by Joseph Hammond (Special for HT from Moscow)
HAVANA TIMES — This summer, when Cuban President Raul Castro visited Moscow, during his official visit he added one small request of his Russian hosts: a sightseeing excursion to visit Lenin’s Mausoleum.
Raul Castro is one of the last living holders of Soviet medals named after the former communist revolutionary. Castro holds both the Order of Lenin and a Jubilee Medal commemorating the 100th anniversary of Lenin’s birth.
Today, those interested in viewing the embalmed remains of Vladimir Lenin are quickly turned away. The mausoleum of Vladimir Lenin, the first leader of the Soviet Union and the inspiration for communists around the world, is closed for renovations until the summer of 2013.
However, an increasing number of Russians hope the tomb will never be reopened and that the remains of Lenin will be buried after more than 88 years on display.
This year Putin’s minister of Culture, Vladimir Medinsky, expressed his view that Lenin’s body should finally be removed from Red Square. Polls show than a slight majority of Russians — particularly those of the younger generation — believe Lenin’s body should be removed from Red Square.
Lenin died at the age of 58 after leading the Bolsheviks to power in the 1917 Russian Revolution. Following his death in 1924, he was embalmed and placed on display in Red Square. The mausoleum has been witness to some of the more turbulent episodes of Russian history.
During the Nazi invasion of Russia during World War II (or “the Grand Patriotic War,” as Russian’s call it), Lenin’s body was secretly shipped to Siberia for the duration of the conflict.
After 1945, Lenin returned to Red Square, but Soviet dissidents attacked the site on four occasions in attempts to deface his remains. Two of these attacks involved explosive devices, including the final known attack in 1973, when a suicide bomber killed himself and two bystanders.
Russian experts mastered the long-term embalming technique that was later used by other global communist elites, including Mao Zedong, Ho Chi Minh and Kim Il-sung.
Following the collapse of the Soviet Union, the first president of the Russian Federation, Boris Yeltsin, initially called for the removal of Lenin’s tomb from Red Square. However, facing a tough election campaign against Communist leader Gennady Zyuganov, Yeltsin changed his stance.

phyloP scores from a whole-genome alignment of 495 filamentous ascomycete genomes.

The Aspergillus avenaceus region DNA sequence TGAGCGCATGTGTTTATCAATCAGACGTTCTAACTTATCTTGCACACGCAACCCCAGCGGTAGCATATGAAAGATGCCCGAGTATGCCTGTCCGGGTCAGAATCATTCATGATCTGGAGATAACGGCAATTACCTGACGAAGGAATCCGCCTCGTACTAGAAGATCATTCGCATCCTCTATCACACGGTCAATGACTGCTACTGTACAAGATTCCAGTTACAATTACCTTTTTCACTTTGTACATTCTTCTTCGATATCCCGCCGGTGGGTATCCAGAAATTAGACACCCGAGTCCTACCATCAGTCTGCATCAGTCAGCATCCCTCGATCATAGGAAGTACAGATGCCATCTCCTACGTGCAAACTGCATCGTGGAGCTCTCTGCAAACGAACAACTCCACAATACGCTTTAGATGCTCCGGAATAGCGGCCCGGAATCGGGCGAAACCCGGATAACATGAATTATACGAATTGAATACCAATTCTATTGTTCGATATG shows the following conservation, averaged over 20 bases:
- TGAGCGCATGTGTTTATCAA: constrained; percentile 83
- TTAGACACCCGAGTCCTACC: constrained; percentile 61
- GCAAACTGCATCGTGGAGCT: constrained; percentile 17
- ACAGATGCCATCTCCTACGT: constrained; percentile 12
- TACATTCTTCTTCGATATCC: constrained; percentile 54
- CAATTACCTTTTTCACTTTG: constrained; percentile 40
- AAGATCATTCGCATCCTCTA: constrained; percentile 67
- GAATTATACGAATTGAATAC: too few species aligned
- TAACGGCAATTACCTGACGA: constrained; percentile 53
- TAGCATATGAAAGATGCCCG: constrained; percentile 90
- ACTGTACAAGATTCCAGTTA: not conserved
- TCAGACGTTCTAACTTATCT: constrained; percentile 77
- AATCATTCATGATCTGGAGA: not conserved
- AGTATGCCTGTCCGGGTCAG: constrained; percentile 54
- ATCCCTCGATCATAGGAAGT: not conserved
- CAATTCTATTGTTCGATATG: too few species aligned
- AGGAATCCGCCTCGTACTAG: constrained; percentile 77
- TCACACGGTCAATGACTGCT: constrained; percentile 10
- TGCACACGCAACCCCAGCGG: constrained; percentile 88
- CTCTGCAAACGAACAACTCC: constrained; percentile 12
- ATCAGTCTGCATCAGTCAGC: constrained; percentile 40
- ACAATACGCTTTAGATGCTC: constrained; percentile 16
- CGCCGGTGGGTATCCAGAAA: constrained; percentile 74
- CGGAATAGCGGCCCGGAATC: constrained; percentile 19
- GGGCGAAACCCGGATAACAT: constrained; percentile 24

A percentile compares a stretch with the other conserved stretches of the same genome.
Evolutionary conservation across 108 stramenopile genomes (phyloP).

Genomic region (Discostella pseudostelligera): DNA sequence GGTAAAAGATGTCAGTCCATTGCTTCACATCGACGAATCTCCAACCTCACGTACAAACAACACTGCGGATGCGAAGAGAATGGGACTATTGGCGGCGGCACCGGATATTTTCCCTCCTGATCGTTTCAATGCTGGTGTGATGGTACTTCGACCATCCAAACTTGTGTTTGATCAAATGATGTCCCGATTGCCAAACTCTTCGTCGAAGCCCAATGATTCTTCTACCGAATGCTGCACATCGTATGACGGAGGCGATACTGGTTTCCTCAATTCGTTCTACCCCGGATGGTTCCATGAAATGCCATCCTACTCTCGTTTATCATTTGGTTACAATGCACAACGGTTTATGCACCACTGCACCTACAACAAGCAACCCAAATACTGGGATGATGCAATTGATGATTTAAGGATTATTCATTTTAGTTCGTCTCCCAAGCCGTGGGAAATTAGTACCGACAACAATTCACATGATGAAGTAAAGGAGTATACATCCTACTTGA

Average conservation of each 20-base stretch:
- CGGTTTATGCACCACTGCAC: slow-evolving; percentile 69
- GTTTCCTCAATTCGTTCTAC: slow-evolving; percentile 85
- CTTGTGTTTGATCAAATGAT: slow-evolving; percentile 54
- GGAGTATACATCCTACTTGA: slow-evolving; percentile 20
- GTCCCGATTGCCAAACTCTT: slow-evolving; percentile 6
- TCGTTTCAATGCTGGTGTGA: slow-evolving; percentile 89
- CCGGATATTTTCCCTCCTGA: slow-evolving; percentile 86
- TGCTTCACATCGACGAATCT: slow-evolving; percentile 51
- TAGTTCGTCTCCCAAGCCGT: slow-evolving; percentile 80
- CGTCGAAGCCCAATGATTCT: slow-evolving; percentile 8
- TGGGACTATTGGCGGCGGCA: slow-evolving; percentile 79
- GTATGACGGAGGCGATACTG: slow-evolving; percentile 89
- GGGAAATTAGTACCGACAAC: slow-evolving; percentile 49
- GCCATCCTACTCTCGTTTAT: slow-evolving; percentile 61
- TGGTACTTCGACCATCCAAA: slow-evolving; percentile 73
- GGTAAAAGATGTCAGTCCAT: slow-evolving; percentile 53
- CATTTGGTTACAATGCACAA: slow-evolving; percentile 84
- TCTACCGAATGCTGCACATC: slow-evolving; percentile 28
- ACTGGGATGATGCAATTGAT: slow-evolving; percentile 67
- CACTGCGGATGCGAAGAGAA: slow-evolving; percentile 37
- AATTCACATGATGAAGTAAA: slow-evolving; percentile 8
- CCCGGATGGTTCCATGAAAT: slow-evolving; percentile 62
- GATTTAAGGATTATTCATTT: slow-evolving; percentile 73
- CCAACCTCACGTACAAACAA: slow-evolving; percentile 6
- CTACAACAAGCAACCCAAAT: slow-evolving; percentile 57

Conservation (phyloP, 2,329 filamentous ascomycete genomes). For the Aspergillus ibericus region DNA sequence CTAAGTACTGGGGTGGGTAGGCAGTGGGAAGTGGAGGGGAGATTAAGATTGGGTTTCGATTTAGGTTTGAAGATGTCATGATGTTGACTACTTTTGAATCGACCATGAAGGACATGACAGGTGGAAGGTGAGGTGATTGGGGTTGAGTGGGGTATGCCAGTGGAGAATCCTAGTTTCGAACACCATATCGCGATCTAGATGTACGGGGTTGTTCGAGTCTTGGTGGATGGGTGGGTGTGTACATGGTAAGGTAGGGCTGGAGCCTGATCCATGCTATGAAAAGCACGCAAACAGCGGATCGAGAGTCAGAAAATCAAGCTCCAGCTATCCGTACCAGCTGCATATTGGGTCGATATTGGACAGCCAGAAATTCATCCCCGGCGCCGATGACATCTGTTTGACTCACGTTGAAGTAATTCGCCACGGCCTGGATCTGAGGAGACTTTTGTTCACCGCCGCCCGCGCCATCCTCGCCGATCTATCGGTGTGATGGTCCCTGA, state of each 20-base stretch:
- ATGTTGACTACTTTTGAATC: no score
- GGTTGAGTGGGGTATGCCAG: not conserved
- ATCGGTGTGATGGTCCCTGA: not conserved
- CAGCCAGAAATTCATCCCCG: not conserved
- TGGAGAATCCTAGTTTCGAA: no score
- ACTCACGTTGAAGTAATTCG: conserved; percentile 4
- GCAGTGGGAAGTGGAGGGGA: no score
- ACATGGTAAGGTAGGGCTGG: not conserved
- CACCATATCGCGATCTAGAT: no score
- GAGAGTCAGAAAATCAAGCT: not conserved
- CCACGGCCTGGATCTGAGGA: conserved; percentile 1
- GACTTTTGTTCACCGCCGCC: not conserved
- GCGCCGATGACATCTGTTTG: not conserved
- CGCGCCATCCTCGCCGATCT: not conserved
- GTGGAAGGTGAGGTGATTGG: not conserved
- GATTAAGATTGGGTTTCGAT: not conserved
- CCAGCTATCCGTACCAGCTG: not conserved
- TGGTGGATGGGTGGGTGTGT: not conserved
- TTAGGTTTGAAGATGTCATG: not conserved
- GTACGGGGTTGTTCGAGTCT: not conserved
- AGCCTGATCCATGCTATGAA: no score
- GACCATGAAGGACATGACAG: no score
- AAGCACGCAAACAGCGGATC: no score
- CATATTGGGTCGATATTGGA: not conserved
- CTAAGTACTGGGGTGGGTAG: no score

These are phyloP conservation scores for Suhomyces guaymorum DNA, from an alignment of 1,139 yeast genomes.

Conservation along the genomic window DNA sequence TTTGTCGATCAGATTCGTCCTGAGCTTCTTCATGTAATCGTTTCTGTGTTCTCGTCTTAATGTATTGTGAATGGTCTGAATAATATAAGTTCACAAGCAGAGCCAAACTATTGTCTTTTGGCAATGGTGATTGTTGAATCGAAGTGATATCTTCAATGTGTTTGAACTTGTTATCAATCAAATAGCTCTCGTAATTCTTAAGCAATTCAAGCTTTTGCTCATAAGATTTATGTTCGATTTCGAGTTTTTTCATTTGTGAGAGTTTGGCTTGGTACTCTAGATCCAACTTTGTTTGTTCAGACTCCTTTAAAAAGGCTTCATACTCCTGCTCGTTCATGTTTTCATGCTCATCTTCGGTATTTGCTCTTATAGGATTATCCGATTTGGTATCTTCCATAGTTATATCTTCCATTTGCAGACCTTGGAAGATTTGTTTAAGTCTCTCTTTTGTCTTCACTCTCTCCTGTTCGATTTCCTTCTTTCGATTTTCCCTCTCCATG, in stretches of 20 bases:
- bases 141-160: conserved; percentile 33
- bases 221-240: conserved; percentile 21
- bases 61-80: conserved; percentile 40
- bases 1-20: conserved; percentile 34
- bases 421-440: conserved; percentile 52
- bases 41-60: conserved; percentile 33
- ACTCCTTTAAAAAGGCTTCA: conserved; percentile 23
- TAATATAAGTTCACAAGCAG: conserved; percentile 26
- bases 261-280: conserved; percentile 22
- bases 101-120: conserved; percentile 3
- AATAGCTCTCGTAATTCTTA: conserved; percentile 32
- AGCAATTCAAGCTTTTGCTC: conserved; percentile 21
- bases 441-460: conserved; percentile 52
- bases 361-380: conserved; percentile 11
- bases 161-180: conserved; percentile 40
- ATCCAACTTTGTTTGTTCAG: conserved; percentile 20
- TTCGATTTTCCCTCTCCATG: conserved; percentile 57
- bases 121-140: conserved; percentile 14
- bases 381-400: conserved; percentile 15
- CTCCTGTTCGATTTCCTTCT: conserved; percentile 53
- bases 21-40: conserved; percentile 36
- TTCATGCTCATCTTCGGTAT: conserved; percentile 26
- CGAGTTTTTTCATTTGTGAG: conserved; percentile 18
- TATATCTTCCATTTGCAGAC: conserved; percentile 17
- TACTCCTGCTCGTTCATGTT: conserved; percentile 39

The preservation of the body is currently supported by private donations.
Valeria Babina, a 34-year-old saleswoman, speaks for many young Muscovites when she explains: “The Soviet Union is dead and buried. So shouldn’t we bury Lenin too? It’s absolutely sacrilegious to prevent a man from being buried …it was against the wishes of Lenin’s family.”
The site remains popular with older Russians, and Russia’s leading communists have accused the Kremlin of using the Lenin issue to divide the opposition. Communist leader Gennady Zyuganov has called the debate “simply provocative.”
Many statues of Lenin remain scattered around the Russian Federation and in the other states that seceded from the Soviet Union. Facilities and schools named after Lenin can still be found in Cuba and elsewhere. In June 2012, the Socialist Unity Centre of India started an online petition to maintain Lenin’s place on Red Square.
Recent polls have shown that an increasing number of Russians now favor the removal of the corpse, however Vassily, a 56-year-old cab driver in downtown Moscow, believes that: “Lenin’s Mausoleum should be left as it is. When tourists come to Moscow, it’s one of the star attractions. He’s not hurting anyone.”
A December 15 rally in Moscow included a sizeable contingent of young communist supporters, one of whom was 17-year-old Artem Shemchuk, a young business management student in Moscow and a self-described Communist sympathizer. He told Havana Times, “Lenin should be left on Red Square!”
Thirty-four-year-old Roman Bondarev, a Russian interior designer, takes a more nuanced view: “Of course I think it’s time to remove Lenin’s corpse from Red Square, but the mausoleum in which he’s housed should be preserved. It’s an iconic symbol of a particular period in Soviet architecture.”
Even if Lenin’s body were buried, the removal of the mausoleum may prove difficult under international law since UNESCO’s designation of Red Square as a World Heritage site specifically mentions the Lenin Mausoleum designed by Soviet architect Alexey Shchusev.